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Posts Tagged ‘Harry Potter’

Today’s question:  What’s the most popular book in your library? Have you read it? What did you think? How many users have it? What’s the most popular book you don’t have? How does a book’s popularity figure into your decisions about what to read?

Popular! You’re gonna be popular!
I’ll teach you the proper poise
When you talk to boys
Little ways to flirt and flounce
Ooh! I’ll show you what shoes to wear
How to fix your hair
Everything that really counts

To be popular
I’ll help you be popular!
You’ll hang with the right cohorts
You’ll be good at sports
Know the slang you’ve got to know
So let’s start ’cause you’ve got an awfully long way to go

Don’t be offended by my frank analysis
Think of it as personality dialysis
Now that I’ve chosen to be come a pal
A sister and adviser, there’s nobody wiser
Not when it comes to popular –
I know about popular
And with an assist from me
To be who you’ll be
Instead of dreary who you were, well, are
There’s nothing that can stop you
From becoming popu-ler. LAR!
La la la la … We’re gonna make you popular

When I see depressing creatures
With unprepossessing features
I remind them on their own behalf
To think of celebrated heads of state
Or specially great communicators
Did they have brains or knowledge?
Don’t make me laugh!

They were popular! Please –
It’s all about popular!
It’s not about aptitude
It’s the way you’re viewed
So it’s very shrewd to be
Very very popular like me!

(lyrics from the Broadway show Wicked)

Now, back to our regularly scheduled program, and the answer to the question posed by the BostonBibliophile …  The most popular book in my library is J. K. Rowling’s Harry Potter and the Sorcerer’s Stone(with 32,518 cataloguers, and growing!).  I did like the book, but read it a while ago and haven’t rated or reviewed it.  I got the first Harry Potter book to try as a read-aloud with my kids, then they picked it up on their own, and we’ve bought the rest of the series as they were published.  I have read the seven books in the series, and my older kids have read them several times; I’m not a fan of fantasty or science fiction, but this did appeal to me.

My favorite Harry Potter purchase was July 16, 2005 when Harry Potter and the Half-Blood Prince was issued.  I was in Manhattan for the weekend with my friend Michele; we were walking back from a nice night out and saw the huge crowds outside Borders and Tower Records.  We got caught up in the excitement and purchased a few copies (great people watching with all the costumes and the fans who sat down on the sidewalks to start reading!).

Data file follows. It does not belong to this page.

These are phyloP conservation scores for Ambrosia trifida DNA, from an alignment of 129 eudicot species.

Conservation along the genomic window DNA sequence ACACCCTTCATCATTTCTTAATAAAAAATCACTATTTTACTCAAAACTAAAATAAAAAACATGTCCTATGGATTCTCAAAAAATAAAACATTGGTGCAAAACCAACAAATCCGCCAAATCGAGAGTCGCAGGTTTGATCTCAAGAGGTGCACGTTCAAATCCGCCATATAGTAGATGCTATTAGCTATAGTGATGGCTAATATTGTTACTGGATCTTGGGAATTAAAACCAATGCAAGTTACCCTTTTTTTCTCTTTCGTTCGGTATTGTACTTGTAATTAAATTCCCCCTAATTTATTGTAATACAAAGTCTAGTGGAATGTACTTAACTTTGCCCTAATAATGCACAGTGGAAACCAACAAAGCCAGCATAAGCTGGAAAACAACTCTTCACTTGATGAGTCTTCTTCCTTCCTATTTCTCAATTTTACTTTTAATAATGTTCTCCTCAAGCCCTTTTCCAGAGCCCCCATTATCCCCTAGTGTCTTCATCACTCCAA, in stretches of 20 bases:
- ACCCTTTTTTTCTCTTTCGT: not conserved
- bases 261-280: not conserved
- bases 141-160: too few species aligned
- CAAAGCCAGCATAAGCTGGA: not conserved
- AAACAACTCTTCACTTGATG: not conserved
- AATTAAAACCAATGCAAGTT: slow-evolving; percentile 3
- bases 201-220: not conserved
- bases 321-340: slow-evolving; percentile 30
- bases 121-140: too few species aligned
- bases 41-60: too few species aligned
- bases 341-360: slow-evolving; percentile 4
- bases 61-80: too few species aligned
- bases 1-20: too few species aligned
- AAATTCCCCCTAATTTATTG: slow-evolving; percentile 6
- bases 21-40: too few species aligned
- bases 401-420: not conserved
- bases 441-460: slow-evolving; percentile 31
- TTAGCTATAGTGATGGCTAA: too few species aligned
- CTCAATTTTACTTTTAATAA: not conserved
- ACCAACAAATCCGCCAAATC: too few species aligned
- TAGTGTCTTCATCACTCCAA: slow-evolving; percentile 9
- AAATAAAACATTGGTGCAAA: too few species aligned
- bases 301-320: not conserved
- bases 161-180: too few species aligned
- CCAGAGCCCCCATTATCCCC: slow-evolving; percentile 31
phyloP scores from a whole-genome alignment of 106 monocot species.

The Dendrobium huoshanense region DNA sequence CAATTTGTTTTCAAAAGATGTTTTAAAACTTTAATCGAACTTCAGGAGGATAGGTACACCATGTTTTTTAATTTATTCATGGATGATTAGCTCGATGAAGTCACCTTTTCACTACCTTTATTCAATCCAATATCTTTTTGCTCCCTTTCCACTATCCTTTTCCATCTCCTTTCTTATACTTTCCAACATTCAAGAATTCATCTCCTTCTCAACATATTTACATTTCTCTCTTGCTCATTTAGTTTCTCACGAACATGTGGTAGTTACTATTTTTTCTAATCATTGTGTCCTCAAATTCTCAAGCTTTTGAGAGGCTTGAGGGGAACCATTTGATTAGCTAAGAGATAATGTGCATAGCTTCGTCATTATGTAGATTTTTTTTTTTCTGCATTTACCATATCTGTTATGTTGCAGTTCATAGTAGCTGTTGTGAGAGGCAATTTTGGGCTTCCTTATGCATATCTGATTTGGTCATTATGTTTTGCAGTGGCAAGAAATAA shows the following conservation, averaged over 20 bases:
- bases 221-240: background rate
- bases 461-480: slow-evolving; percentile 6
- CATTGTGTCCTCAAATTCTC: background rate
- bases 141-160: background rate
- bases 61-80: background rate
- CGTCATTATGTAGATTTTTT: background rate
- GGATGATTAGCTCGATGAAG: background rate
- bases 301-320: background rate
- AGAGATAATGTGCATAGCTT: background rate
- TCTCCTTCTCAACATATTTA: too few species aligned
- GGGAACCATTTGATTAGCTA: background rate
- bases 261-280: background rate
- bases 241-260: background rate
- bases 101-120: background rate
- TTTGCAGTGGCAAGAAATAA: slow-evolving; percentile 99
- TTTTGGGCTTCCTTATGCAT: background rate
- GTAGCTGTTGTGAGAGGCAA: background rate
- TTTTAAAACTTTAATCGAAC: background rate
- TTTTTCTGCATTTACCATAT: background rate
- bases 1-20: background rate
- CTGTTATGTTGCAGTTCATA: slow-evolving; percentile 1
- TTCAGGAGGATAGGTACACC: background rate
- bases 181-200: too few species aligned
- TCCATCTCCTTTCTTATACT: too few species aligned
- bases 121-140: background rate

The most popular LT book that I don’t have is The Curious Incident of the Dog in the Night-Timeby Mark Haddon.  This book has almost 14,000 catalogued entries.

I do read the New York Times Book Review, and check out the “top” lists of various categories.  I don’t read books simply because they’re popular, though; I rely more on recommendations, reviews, and sometimes just leafing through the book at a store.  A book’s popularity might make me curious about it, but it’s not the only factor I consider when deciding to read (or not to read) a book.

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The rain didn’t keep away the graduates, alumni, family and friends when  J. K. Rowling delivered her commencement address at Harvard University this afternoon.  Commencement activities were available live on streaming video at Harvard’s website and various Rowling fan sites.  Rowling, author of the best-selling Harry Potter series, shared her thoughts on “The Fringe Benefits of Failure, and the Importance of Imagination” to this standing-room-only crowd.

She encouraged the graduates to take away two lessons from her address.  The first is the benefit of failure; she shares a tale of her own failure, and her subsequent realization that although she had failed at one venture, there were so many other areas of her life in which she was a success.  She had failed “on an epic scale”, yet survived.  She no longer feared failing; hitting rock bottom because that supposed low then “became the solid foundation on which [she] rebuilt [her] life.”

The second lesson Rowling shared is the importance of imagination.  Shortly after graduation from university, Rowling worked at Amnesty International.  Her co-workers and clients included former political prisoners, torture victims, and others who had been denied the most basic of human rights.  Rowling reminded her audience that:

Unlike any other creature on this planet, humans can learn and understand, without having experienced. They can think themselves into other people’s minds, imagine themselves into other people’s places.

Of course, this is a power, like my brand of fictional magic, that is morally neutral. One might use such an ability to manipulate, or control, just as much as to understand or sympathise.

The author concluded by reminding the graduates and guests that, unlike Harry Potter, “we  do not need magic to change the world, we carry all the power we need inside ourselves already: we have the power to imagine better.”  She wished the audience the power of true friendships and “very good lives.”

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